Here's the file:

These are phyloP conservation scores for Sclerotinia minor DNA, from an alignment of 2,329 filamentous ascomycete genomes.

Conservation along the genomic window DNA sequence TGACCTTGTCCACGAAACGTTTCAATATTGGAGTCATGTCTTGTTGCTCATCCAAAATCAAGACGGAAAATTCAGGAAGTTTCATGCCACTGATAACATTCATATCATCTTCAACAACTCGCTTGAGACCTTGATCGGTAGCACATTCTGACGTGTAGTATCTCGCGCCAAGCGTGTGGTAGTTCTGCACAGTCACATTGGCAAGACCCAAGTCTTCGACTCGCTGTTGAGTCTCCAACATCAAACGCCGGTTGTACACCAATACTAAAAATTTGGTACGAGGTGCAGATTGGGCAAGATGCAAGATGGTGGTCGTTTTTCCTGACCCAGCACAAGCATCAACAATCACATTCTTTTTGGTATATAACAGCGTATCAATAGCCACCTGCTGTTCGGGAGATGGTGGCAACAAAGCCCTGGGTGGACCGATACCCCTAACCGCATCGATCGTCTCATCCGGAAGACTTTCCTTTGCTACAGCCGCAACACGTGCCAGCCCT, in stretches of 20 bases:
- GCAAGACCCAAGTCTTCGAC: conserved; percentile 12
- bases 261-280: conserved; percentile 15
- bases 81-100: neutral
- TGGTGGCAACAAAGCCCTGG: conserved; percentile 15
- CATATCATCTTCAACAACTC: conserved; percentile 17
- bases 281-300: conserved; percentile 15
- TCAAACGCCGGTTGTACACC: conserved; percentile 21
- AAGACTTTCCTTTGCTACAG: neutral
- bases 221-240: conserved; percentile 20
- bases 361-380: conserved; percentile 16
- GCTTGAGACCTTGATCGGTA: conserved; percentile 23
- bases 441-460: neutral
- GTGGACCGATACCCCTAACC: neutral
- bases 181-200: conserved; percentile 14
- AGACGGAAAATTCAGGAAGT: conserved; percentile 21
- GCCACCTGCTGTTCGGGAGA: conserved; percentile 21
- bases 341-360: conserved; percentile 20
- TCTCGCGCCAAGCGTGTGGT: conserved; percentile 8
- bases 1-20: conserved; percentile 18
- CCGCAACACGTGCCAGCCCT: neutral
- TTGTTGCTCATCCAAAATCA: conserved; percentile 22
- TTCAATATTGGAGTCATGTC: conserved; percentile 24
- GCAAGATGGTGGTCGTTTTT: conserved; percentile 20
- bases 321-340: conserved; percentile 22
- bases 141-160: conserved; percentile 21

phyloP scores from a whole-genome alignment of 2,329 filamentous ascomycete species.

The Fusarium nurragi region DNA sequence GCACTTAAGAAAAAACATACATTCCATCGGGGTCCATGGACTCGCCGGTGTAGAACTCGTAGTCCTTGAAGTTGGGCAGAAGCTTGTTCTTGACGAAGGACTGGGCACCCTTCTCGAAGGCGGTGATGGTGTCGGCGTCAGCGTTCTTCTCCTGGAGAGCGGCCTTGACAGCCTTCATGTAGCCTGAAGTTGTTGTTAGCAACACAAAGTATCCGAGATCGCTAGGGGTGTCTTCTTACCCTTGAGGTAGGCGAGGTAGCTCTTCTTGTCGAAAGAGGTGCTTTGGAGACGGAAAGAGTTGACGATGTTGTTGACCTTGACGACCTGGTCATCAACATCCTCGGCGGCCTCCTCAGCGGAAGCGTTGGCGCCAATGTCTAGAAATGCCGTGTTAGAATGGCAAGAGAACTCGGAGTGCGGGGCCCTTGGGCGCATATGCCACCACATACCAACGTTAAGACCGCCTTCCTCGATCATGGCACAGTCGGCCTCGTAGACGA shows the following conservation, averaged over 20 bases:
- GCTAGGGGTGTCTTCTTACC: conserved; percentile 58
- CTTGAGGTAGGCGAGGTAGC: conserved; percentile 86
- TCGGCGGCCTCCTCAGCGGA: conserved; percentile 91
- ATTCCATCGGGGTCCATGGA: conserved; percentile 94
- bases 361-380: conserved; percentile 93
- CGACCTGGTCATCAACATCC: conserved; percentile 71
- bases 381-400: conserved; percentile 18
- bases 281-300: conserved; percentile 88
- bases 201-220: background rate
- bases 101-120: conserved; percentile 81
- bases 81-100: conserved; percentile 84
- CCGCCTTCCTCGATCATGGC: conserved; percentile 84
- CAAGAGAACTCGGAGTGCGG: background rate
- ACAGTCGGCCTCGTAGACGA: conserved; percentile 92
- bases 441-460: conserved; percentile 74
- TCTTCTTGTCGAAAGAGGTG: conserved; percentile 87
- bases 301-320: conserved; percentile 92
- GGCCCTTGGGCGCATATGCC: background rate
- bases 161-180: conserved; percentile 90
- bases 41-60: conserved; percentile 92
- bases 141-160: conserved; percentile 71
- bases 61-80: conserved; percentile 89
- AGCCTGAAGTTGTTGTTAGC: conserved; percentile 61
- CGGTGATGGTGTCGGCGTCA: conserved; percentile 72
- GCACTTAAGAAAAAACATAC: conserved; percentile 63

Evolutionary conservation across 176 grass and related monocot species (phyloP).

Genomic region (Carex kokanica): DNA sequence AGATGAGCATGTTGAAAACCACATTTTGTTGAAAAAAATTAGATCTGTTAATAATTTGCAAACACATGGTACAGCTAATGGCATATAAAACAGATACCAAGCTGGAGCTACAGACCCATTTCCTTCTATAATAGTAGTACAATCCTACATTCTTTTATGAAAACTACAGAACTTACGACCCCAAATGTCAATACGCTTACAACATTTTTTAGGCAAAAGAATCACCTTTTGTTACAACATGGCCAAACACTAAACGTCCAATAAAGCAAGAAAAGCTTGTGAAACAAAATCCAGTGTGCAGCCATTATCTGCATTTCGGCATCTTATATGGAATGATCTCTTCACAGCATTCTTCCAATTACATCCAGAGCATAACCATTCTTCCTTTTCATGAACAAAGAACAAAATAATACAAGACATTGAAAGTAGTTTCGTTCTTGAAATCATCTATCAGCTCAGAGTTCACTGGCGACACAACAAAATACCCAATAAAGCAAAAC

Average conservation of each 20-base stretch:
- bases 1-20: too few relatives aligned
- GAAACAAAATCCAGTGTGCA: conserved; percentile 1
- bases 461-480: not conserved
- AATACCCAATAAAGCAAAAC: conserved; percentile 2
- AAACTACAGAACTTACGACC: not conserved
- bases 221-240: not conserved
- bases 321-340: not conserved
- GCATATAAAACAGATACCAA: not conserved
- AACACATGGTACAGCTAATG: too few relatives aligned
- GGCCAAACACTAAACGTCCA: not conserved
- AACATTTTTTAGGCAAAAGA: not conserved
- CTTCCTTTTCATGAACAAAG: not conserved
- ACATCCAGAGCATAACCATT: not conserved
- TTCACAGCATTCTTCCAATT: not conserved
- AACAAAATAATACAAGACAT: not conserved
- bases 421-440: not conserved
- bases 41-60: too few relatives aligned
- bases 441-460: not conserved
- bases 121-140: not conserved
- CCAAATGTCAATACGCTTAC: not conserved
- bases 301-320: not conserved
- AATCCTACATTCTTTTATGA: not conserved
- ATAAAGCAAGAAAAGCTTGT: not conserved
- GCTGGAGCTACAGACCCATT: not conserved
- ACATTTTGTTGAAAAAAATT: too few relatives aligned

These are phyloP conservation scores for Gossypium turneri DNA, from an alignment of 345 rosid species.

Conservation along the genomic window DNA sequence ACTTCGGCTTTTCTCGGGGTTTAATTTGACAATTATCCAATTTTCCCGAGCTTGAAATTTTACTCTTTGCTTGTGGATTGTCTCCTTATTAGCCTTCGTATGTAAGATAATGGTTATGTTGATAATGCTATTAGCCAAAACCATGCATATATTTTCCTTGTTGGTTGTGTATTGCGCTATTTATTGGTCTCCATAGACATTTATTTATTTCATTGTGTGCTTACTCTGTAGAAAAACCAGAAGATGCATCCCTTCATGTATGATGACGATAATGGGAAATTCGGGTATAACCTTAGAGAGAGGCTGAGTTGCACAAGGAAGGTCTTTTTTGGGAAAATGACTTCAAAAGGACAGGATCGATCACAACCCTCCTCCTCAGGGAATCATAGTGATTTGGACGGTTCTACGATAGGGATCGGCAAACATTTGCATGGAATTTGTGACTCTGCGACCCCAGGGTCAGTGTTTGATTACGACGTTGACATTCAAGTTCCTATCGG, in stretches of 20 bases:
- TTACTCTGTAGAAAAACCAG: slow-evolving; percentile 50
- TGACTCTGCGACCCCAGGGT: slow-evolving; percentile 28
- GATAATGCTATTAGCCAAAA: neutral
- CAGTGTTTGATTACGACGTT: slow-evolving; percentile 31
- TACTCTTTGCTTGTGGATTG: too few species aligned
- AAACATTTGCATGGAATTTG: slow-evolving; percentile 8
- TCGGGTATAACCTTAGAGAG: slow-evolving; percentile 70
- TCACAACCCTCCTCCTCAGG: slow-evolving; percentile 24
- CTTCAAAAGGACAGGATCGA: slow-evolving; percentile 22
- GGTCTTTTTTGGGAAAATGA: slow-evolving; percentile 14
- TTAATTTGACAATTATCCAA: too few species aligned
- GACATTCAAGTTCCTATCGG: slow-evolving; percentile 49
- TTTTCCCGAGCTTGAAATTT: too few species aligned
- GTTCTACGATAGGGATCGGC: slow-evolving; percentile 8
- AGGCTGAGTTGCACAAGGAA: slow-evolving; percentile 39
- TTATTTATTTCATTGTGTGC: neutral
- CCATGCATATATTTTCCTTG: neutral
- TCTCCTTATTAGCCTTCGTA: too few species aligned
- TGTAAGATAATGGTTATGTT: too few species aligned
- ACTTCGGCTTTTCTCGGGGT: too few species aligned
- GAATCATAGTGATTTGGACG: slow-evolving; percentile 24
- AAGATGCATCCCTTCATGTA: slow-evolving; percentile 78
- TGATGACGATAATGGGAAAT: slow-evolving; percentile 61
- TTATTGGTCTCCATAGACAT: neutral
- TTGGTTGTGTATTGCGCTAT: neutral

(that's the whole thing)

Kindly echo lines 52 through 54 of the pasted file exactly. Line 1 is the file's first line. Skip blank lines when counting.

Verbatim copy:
- AGCCTGAAGTTGTTGTTAGC: conserved; percentile 61
- CGGTGATGGTGTCGGCGTCA: conserved; percentile 72
- GCACTTAAGAAAAAACATAC: conserved; percentile 63